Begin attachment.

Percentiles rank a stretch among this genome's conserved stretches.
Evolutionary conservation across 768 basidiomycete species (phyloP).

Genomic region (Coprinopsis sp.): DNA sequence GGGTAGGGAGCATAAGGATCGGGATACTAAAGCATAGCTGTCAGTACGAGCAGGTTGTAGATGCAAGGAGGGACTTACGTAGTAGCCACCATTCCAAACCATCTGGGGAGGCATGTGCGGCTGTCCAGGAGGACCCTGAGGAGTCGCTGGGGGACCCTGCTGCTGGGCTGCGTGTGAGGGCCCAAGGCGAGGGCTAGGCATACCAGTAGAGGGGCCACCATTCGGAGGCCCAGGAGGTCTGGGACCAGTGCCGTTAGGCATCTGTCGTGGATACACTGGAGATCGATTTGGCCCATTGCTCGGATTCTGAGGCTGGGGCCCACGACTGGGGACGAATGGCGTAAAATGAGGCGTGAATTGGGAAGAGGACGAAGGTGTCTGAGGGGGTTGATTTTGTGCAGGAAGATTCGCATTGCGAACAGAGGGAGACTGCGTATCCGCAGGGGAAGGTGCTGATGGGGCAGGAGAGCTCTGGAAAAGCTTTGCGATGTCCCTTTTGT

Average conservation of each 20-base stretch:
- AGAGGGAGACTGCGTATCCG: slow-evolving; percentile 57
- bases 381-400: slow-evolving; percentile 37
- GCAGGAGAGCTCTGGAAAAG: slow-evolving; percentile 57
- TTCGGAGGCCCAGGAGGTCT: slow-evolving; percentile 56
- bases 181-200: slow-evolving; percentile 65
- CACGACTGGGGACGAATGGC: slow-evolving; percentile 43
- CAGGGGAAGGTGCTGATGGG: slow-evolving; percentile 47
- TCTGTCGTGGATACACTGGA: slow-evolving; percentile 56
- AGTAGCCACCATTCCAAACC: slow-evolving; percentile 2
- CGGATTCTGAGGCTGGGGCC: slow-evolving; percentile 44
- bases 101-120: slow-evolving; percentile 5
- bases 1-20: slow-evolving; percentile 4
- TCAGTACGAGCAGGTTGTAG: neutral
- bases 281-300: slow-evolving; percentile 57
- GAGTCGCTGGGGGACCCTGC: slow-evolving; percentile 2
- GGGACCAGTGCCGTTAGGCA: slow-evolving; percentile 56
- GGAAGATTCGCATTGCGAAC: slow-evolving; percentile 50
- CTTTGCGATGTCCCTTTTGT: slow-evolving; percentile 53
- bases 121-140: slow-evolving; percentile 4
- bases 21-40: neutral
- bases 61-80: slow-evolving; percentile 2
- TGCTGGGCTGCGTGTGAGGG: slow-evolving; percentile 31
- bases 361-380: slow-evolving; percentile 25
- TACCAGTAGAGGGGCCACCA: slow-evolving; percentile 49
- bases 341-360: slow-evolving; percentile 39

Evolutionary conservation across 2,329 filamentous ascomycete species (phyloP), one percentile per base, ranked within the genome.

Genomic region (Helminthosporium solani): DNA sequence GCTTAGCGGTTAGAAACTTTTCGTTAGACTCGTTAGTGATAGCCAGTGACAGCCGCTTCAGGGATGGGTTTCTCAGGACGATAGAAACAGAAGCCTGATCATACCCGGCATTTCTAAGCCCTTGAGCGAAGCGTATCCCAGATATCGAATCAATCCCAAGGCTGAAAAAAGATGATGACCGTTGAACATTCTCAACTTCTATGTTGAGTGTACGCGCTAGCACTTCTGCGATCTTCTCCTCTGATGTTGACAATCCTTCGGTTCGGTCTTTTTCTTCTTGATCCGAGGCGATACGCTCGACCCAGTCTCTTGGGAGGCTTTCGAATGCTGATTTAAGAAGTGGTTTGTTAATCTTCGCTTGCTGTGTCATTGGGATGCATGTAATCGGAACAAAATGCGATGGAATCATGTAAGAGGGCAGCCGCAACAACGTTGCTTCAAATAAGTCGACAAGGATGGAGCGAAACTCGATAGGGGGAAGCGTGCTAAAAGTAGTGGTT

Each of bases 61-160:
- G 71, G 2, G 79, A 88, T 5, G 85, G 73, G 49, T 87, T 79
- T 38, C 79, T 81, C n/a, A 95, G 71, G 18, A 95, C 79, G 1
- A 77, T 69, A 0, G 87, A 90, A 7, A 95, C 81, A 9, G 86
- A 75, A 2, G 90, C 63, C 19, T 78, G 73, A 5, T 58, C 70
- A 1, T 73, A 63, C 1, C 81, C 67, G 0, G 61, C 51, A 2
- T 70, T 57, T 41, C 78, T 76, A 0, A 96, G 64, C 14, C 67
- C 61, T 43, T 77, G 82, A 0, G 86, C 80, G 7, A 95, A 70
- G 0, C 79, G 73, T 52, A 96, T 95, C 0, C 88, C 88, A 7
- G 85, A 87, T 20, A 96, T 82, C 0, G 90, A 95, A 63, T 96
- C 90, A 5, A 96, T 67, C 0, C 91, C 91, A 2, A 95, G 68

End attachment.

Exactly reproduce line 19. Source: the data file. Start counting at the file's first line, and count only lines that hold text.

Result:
- GAGTCGCTGGGGGACCCTGC: slow-evolving; percentile 2